Botswana gained independence from the U.K. in 1966, but America did not become involved in the country until the 1980s. With the help of USAID, U.S.-Botswana relations developed into an amicable, bilateral partnership. A Department of Defense report indicates military cooperation characterized this partnership in the 1990s. The Botswana Defense Force worked with American forces in Operation Restore Hope, which sought to provide famine relief to starving people in Somalia in 1993.

In 2004, the U.S. President’s Emergency Plan for AIDS Relief (PEPFAR) started operating in the country. Botswana also signed a Trade, Investment and Development Cooperative Agreement (TIDCA) with the U.S. in 2008 to encourage free trade between the countries. Current U.S. foreign policy in Botswana intends to bolster past programs with these focuses:

1. Increase economic development with USAID’s Southern Africa Mission.
2. Sustain law enforcement cooperation with training at the ILEA.
3. Continue fighting the HIV/AIDS epidemic with PEPFAR.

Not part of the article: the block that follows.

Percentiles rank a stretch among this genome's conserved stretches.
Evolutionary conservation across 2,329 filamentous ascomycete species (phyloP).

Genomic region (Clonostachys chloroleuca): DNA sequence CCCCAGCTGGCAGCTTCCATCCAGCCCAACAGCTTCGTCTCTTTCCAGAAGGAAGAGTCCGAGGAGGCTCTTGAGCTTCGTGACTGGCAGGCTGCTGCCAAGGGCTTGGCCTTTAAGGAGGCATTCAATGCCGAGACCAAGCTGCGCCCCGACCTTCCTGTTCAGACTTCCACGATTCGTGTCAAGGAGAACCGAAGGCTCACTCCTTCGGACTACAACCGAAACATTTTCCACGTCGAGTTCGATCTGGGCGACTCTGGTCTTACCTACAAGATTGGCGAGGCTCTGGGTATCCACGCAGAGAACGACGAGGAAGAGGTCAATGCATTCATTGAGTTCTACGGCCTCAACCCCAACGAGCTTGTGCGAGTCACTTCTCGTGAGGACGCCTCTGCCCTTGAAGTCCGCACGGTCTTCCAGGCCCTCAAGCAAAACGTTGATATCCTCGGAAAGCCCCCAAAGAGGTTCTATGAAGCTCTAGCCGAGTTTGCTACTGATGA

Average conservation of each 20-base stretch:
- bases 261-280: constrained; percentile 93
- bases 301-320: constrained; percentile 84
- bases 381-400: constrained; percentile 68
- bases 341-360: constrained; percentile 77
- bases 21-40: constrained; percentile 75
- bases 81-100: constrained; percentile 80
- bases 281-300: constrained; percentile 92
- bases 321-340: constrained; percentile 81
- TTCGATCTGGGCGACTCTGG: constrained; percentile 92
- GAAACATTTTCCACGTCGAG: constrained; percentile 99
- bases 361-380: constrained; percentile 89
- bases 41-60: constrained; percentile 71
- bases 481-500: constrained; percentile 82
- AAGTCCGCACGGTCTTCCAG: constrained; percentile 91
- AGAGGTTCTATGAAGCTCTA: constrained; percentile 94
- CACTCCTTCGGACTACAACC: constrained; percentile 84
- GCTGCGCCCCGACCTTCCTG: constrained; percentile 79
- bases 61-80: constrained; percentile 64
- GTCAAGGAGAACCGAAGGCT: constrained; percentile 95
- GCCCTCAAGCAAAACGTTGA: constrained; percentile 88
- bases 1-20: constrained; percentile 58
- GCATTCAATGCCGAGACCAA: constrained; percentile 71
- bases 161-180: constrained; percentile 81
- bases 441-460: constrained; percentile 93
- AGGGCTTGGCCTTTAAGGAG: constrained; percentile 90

The Southern Africa Mission

The Southern Africa Mission is a regional program USAID runs that involves the Development Credit Authority (DCA) and the Southern Africa Trade and Investment Hub (SATIH). It works to solve issues with investment, business growth, agricultural development and trade in Southern Africa. Botswana is one of the six countries it actively works in.

Its mission is a vital part of U.S. foreign policy in Botswana. According to a USAID official, Botswana desperately requires business development in order to recover from years of dependency on government services. Banks’ unwillingness to grant credit to fledgling businesses poses problems for sustainable growth. The DCA remedies this problem by providing U.S. Treasury-backed loans to local businesses. With a financially grounded business, banks become less risk-averse and allow credit access.